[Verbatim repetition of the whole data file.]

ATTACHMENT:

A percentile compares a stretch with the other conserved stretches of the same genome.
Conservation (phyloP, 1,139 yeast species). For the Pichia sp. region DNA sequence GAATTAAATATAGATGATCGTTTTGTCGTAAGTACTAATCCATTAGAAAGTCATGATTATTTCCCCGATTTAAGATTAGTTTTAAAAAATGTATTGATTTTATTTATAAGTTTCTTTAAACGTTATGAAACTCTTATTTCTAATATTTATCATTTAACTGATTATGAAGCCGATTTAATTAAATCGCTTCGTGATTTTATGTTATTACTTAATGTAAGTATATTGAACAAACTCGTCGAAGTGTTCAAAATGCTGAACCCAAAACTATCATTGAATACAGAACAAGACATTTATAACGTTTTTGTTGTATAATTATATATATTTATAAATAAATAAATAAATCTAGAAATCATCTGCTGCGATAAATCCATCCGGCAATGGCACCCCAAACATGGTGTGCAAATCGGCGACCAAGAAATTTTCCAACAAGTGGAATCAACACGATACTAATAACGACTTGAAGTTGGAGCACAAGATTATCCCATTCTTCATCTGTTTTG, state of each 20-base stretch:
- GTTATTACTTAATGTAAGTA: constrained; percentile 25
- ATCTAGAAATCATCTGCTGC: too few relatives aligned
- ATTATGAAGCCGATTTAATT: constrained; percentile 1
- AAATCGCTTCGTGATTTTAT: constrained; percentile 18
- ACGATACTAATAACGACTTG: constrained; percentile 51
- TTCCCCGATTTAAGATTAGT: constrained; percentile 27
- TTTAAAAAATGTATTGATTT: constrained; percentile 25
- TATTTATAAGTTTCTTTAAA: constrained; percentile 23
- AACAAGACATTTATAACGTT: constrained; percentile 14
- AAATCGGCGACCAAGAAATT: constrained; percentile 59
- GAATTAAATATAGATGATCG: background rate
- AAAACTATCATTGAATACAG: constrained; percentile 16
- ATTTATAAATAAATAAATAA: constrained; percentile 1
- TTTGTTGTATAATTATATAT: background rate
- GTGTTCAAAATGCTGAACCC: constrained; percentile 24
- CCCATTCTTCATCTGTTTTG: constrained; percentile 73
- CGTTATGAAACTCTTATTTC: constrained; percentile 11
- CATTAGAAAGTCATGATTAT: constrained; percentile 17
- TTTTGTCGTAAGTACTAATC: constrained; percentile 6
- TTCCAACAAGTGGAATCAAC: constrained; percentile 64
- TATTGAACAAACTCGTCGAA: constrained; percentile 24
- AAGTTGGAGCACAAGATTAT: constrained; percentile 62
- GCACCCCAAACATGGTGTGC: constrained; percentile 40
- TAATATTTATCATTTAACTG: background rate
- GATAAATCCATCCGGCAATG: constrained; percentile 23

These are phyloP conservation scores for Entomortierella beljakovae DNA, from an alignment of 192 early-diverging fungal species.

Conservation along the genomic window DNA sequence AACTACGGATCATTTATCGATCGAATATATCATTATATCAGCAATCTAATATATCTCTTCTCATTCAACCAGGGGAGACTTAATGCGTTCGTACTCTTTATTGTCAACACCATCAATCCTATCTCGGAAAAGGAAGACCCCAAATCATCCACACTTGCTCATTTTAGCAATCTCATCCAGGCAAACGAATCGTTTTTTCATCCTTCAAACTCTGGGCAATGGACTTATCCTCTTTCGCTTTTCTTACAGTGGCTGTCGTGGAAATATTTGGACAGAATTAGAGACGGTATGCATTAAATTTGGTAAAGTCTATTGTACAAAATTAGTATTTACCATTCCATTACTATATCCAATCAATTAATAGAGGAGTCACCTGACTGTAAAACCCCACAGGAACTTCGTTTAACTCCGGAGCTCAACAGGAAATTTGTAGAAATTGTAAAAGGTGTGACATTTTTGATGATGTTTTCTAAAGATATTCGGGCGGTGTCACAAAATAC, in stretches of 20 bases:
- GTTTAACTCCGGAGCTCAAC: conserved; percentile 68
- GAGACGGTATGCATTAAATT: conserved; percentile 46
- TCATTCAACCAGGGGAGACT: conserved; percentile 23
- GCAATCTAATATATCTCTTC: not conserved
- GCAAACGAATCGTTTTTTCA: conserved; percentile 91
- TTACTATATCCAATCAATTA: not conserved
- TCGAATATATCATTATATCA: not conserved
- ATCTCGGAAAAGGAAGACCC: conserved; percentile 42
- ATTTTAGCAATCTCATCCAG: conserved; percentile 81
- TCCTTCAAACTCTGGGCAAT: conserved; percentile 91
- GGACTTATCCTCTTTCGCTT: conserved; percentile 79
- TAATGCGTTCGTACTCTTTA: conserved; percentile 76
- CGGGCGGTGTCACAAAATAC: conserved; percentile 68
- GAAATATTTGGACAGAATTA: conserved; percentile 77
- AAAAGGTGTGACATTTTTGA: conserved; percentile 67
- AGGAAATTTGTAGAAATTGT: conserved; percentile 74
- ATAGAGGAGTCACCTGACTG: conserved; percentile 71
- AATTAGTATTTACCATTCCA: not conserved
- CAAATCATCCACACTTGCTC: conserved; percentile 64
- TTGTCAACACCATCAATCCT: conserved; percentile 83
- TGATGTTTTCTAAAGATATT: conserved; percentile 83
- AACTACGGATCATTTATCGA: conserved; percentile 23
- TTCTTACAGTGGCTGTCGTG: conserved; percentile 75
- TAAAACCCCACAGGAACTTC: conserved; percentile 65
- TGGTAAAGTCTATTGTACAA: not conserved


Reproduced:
A percentile compares a stretch with the other conserved stretches of the same genome.
Conservation (phyloP, 1,139 yeast species). For the Pichia sp. region DNA sequence GAATTAAATATAGATGATCGTTTTGTCGTAAGTACTAATCCATTAGAAAGTCATGATTATTTCCCCGATTTAAGATTAGTTTTAAAAAATGTATTGATTTTATTTATAAGTTTCTTTAAACGTTATGAAACTCTTATTTCTAATATTTATCATTTAACTGATTATGAAGCCGATTTAATTAAATCGCTTCGTGATTTTATGTTATTACTTAATGTAAGTATATTGAACAAACTCGTCGAAGTGTTCAAAATGCTGAACCCAAAACTATCATTGAATACAGAACAAGACATTTATAACGTTTTTGTTGTATAATTATATATATTTATAAATAAATAAATAAATCTAGAAATCATCTGCTGCGATAAATCCATCCGGCAATGGCACCCCAAACATGGTGTGCAAATCGGCGACCAAGAAATTTTCCAACAAGTGGAATCAACACGATACTAATAACGACTTGAAGTTGGAGCACAAGATTATCCCATTCTTCATCTGTTTTG, state of each 20-base stretch:
- GTTATTACTTAATGTAAGTA: constrained; percentile 25
- ATCTAGAAATCATCTGCTGC: too few relatives aligned
- ATTATGAAGCCGATTTAATT: constrained; percentile 1
- AAATCGCTTCGTGATTTTAT: constrained; percentile 18
- ACGATACTAATAACGACTTG: constrained; percentile 51
- TTCCCCGATTTAAGATTAGT: constrained; percentile 27
- TTTAAAAAATGTATTGATTT: constrained; percentile 25
- TATTTATAAGTTTCTTTAAA: constrained; percentile 23
- AACAAGACATTTATAACGTT: constrained; percentile 14
- AAATCGGCGACCAAGAAATT: constrained; percentile 59
- GAATTAAATATAGATGATCG: background rate
- AAAACTATCATTGAATACAG: constrained; percentile 16
- ATTTATAAATAAATAAATAA: constrained; percentile 1
- TTTGTTGTATAATTATATAT: background rate
- GTGTTCAAAATGCTGAACCC: constrained; percentile 24
- CCCATTCTTCATCTGTTTTG: constrained; percentile 73
- CGTTATGAAACTCTTATTTC: constrained; percentile 11
- CATTAGAAAGTCATGATTAT: constrained; percentile 17
- TTTTGTCGTAAGTACTAATC: constrained; percentile 6
- TTCCAACAAGTGGAATCAAC: constrained; percentile 64
- TATTGAACAAACTCGTCGAA: constrained; percentile 24
- AAGTTGGAGCACAAGATTAT: constrained; percentile 62
- GCACCCCAAACATGGTGTGC: constrained; percentile 40
- TAATATTTATCATTTAACTG: background rate
- GATAAATCCATCCGGCAATG: constrained; percentile 23

These are phyloP conservation scores for Entomortierella beljakovae DNA, from an alignment of 192 early-diverging fungal species.

Conservation along the genomic window DNA sequence AACTACGGATCATTTATCGATCGAATATATCATTATATCAGCAATCTAATATATCTCTTCTCATTCAACCAGGGGAGACTTAATGCGTTCGTACTCTTTATTGTCAACACCATCAATCCTATCTCGGAAAAGGAAGACCCCAAATCATCCACACTTGCTCATTTTAGCAATCTCATCCAGGCAAACGAATCGTTTTTTCATCCTTCAAACTCTGGGCAATGGACTTATCCTCTTTCGCTTTTCTTACAGTGGCTGTCGTGGAAATATTTGGACAGAATTAGAGACGGTATGCATTAAATTTGGTAAAGTCTATTGTACAAAATTAGTATTTACCATTCCATTACTATATCCAATCAATTAATAGAGGAGTCACCTGACTGTAAAACCCCACAGGAACTTCGTTTAACTCCGGAGCTCAACAGGAAATTTGTAGAAATTGTAAAAGGTGTGACATTTTTGATGATGTTTTCTAAAGATATTCGGGCGGTGTCACAAAATAC, in stretches of 20 bases:
- GTTTAACTCCGGAGCTCAAC: conserved; percentile 68
- GAGACGGTATGCATTAAATT: conserved; percentile 46
- TCATTCAACCAGGGGAGACT: conserved; percentile 23
- GCAATCTAATATATCTCTTC: not conserved
- GCAAACGAATCGTTTTTTCA: conserved; percentile 91
- TTACTATATCCAATCAATTA: not conserved
- TCGAATATATCATTATATCA: not conserved
- ATCTCGGAAAAGGAAGACCC: conserved; percentile 42
- ATTTTAGCAATCTCATCCAG: conserved; percentile 81
- TCCTTCAAACTCTGGGCAAT: conserved; percentile 91
- GGACTTATCCTCTTTCGCTT: conserved; percentile 79
- TAATGCGTTCGTACTCTTTA: conserved; percentile 76
- CGGGCGGTGTCACAAAATAC: conserved; percentile 68
- GAAATATTTGGACAGAATTA: conserved; percentile 77
- AAAAGGTGTGACATTTTTGA: conserved; percentile 67
- AGGAAATTTGTAGAAATTGT: conserved; percentile 74
- ATAGAGGAGTCACCTGACTG: conserved; percentile 71
- AATTAGTATTTACCATTCCA: not conserved
- CAAATCATCCACACTTGCTC: conserved; percentile 64
- TTGTCAACACCATCAATCCT: conserved; percentile 83
- TGATGTTTTCTAAAGATATT: conserved; percentile 83
- AACTACGGATCATTTATCGA: conserved; percentile 23
- TTCTTACAGTGGCTGTCGTG: conserved; percentile 75
- TAAAACCCCACAGGAACTTC: conserved; percentile 65
- TGGTAAAGTCTATTGTACAA: not conserved